In the Double-Handed group, the J/109 Hafa Adai, was under the command of another local sailor, Eliot Shanabrook. (“Hafa Adai” is a greeting used in the Mariana Islands that is roughly the equivalent of “Aloha” in Hawaii.) This was Eliot’s first THR, and he raced in the Double-Handed division with his son Reid. Eliot describes how he and his son divvy up the load: “Reid makes ?’s of the sail- and boat-handling decisions and I make ?’s of the tactical/navigation decisions. The last third of each generally features some ‘lively’ father/son discussions!” What would he say to others who might be considering entering the race for the first time as he did? “Do it! Whether it’s one-design, big boat day races, crewed or DH overnight races, there’s something for everyone.”
Roullete, an Etchells 22 owned by Tomas Hornos, delivered a standout performance with 8 straight bullets in a very tough one-design class, and that performance was followed closely by Brouhaha, a J/105 skippered by Ric Dexter, who’s almost perfect record was marred by a “mere 2nd”. “There were several maneuvers that we were able to pull off in at least 1/2 of the eight races that put us in winnable positions and kept our lanes clear,” describes Rick. “Many tight tacks and jibes made a big difference overall. The crew was on their game the whole weekend. The lines and courses were square and well managed. Short races were appropriate for the conditions and we got in lots of races. I cannot remember a regatta where we actually got 8 races in 3 days!” Rounding out the one-design winners was Clark Uhl on his Rhodes 19 Woodstock.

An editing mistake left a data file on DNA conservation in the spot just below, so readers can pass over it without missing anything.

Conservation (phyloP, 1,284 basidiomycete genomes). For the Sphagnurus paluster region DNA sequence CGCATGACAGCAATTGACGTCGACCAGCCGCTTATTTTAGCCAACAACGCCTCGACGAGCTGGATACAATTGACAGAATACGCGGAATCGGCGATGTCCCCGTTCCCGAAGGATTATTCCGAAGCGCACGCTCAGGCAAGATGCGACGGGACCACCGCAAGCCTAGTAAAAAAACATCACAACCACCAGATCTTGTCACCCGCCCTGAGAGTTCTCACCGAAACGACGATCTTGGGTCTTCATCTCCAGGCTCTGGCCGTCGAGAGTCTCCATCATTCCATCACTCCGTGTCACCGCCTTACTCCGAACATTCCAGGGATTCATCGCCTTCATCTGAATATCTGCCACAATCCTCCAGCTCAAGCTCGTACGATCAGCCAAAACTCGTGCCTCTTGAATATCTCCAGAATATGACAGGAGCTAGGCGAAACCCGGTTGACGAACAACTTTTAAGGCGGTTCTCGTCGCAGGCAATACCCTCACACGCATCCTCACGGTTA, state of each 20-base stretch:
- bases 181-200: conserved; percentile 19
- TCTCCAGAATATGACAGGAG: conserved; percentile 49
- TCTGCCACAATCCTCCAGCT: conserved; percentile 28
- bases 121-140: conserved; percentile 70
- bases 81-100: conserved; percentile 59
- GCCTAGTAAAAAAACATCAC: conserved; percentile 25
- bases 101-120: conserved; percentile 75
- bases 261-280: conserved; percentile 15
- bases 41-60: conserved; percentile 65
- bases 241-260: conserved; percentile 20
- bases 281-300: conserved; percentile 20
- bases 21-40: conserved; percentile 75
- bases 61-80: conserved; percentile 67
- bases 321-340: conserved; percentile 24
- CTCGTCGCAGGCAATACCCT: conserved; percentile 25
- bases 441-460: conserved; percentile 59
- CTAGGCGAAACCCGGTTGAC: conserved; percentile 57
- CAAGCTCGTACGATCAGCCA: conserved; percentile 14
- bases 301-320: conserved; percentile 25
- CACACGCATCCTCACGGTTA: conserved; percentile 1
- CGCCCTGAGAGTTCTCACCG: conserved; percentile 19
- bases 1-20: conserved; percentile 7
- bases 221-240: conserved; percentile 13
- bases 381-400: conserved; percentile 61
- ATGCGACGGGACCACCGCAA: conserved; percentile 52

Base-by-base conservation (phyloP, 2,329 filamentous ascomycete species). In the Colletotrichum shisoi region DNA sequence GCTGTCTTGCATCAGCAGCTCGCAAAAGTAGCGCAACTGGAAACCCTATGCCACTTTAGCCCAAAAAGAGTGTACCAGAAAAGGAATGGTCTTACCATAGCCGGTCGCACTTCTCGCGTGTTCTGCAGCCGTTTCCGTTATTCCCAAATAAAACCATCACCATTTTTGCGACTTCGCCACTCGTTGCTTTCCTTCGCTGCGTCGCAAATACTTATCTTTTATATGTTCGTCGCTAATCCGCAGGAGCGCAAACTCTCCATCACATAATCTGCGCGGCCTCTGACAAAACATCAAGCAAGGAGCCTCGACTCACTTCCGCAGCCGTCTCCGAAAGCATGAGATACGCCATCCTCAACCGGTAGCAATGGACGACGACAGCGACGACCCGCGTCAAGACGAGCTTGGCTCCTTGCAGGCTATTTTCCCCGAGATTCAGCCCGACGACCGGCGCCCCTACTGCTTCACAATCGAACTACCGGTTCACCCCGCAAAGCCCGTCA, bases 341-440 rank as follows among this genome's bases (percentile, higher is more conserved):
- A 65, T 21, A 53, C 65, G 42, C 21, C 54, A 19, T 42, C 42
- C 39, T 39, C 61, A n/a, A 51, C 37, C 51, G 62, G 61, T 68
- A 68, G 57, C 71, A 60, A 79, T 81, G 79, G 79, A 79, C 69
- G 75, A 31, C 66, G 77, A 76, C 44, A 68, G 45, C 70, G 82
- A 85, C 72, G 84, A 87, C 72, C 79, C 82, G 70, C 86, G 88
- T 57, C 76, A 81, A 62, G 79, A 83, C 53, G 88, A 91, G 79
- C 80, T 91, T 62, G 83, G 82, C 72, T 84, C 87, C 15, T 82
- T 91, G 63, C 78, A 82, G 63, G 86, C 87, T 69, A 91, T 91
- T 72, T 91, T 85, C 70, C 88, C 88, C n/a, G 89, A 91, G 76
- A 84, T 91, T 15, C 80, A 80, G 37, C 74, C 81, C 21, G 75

Two handicap rules were utilized for the inshore racing; ORRez and PHRF, with ORRez divided into two classes. Betsy McCombs’ Farr 395 Scheherazade edged out a close win – by only 2.5 points – in Class 1 and Scirocco, a J/33 captained by Ward Blodgett and Liz Smith, won Class 2 on a tie-breaker! John Alexander’s C&C 33 Urgent took the PHRF class by only two points in another hotly contested group. Talk about tight racing!
Event Chair Clarke Smith was well pleased with the regatta. “COVID-19 really complicated our planning for the event. We had shifting guidance and a dynamic – to say the least – situation, but we were extremely happy with the turnout under the circumstances, and the regatta came off without a hitch. Putting on a regatta, even under normal circumstances, takes a substantial amount of time and resources, most of which happens behind the scenes. This year was especially challenging. I’d like to thank PRO Alan McKinnon, Jason Mahar – Chief Judge, Cutter Herlihy – Sponsor, and Race Committee Member, and Committee Members Joel White and Jamie Noyes. Also, Henry Brauer for the use of his RIBCraft, and Gifted of Larchmont for getting us the trophies while they endured the recent blackout down in Connecticut.”
“Also, regattas like this one would not be possible without the generous support of our sponsors: Safewaters Underwriting Managers, Goslings Rum, East Regiment Beer Company, North Sails, Herlihy Electric, Sudbury Products, and Phil Smith Photography. I’d also like to especially thank Marblehead Animal Hospital. This is the first time I’ve ever heard of a veterinary clinic sponsoring a regatta, but they provided all the hand sanitizer for the participants and graciously offered their very sterile facility as a protest room. Thankfully no protests were filed. I’m used to hearing a lot of barking in a protest hearing, but this would have been a little different!” ■